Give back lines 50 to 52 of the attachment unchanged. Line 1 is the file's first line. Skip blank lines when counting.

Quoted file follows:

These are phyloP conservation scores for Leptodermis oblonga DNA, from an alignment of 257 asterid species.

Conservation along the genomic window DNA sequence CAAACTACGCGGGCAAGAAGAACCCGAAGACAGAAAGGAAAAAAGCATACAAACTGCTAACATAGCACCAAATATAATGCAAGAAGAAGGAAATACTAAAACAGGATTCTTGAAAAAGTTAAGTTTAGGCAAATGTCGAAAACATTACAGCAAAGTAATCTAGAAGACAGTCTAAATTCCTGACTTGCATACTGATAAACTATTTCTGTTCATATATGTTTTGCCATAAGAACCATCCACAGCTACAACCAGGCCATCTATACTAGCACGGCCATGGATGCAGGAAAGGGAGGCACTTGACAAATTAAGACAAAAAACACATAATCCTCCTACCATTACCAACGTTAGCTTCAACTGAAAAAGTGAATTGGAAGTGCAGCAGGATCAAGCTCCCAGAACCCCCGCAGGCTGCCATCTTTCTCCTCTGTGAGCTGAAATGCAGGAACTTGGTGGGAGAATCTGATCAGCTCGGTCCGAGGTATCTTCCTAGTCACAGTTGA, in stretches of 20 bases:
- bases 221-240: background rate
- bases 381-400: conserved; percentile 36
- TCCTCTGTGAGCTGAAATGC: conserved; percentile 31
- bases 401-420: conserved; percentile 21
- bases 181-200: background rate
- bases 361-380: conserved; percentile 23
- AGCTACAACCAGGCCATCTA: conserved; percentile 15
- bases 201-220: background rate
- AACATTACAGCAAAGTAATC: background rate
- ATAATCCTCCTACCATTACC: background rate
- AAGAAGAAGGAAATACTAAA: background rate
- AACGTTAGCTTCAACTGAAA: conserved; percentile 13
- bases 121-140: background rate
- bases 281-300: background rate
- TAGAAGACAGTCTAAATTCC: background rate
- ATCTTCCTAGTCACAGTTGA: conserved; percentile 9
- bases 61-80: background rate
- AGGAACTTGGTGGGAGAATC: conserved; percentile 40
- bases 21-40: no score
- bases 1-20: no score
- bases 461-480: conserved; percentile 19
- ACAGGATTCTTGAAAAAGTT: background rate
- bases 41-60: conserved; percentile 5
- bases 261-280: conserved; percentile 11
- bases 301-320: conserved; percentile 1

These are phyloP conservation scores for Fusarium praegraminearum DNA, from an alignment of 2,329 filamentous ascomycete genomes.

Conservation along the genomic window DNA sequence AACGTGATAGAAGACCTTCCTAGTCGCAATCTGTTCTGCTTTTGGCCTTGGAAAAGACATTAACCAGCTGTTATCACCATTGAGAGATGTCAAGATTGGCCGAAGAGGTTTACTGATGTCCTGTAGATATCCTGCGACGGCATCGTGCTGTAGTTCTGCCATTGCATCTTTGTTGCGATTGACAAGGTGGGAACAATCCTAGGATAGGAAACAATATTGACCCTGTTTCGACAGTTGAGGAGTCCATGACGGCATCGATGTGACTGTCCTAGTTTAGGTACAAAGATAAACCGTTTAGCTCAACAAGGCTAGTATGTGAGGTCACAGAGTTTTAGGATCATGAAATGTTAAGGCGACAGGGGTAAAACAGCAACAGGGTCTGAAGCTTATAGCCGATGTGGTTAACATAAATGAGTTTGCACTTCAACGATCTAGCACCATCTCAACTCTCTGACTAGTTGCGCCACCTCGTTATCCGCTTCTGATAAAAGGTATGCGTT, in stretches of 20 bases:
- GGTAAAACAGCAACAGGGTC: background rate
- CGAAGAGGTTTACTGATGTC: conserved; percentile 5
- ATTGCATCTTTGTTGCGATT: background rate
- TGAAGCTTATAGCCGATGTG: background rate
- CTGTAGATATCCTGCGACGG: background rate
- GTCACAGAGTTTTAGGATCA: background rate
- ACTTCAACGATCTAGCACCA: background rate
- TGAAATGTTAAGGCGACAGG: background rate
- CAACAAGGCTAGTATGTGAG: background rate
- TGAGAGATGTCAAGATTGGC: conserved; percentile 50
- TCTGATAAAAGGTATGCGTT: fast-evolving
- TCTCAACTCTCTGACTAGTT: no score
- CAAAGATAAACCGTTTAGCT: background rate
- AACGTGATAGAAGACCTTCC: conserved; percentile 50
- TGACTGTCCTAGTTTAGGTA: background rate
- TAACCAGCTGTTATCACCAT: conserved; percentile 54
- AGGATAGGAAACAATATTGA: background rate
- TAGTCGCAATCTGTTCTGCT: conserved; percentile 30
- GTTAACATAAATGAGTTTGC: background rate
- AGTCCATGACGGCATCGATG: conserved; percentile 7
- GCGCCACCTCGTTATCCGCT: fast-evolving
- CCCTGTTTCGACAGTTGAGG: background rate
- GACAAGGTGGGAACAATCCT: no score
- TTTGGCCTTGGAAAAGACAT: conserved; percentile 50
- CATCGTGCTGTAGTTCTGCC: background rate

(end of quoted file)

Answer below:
- GCGCCACCTCGTTATCCGCT: fast-evolving
- CCCTGTTTCGACAGTTGAGG: background rate
- GACAAGGTGGGAACAATCCT: no score